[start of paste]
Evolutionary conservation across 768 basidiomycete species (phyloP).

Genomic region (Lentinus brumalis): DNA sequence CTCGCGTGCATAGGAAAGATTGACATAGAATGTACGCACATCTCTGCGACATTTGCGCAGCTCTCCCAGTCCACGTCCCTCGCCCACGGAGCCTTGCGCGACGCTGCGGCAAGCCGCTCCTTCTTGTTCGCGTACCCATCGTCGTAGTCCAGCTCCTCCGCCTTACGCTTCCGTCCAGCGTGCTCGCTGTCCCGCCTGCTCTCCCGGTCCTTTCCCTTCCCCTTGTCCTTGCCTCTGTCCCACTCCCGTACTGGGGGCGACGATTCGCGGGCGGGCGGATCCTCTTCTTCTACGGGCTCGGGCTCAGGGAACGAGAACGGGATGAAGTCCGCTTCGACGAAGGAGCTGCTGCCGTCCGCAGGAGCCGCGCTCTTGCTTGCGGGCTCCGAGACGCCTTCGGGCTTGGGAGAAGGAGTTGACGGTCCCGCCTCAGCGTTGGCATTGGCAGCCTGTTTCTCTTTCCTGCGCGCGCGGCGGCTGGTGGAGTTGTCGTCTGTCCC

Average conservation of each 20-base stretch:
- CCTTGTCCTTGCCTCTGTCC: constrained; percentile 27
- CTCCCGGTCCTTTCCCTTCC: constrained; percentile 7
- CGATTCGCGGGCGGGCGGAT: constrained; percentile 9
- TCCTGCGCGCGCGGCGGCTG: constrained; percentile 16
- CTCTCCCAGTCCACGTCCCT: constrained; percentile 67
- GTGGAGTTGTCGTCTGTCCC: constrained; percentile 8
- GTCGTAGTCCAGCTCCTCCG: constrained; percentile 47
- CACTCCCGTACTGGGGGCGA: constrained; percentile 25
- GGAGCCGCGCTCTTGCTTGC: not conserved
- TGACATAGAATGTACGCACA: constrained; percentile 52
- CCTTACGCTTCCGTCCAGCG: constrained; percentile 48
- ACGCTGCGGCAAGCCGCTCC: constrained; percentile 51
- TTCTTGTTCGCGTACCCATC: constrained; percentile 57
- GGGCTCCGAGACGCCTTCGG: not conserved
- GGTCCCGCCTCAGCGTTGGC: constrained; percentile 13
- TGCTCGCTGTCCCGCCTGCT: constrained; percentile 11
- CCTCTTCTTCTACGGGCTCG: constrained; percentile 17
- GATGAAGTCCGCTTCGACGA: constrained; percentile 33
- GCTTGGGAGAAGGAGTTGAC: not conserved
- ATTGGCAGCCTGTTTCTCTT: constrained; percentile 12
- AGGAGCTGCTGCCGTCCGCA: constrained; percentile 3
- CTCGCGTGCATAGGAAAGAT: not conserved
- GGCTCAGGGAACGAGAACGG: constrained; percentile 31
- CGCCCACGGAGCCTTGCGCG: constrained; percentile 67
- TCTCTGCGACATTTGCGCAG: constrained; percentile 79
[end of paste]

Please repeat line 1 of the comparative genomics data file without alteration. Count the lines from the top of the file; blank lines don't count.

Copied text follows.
Evolutionary conservation across 768 basidiomycete species (phyloP).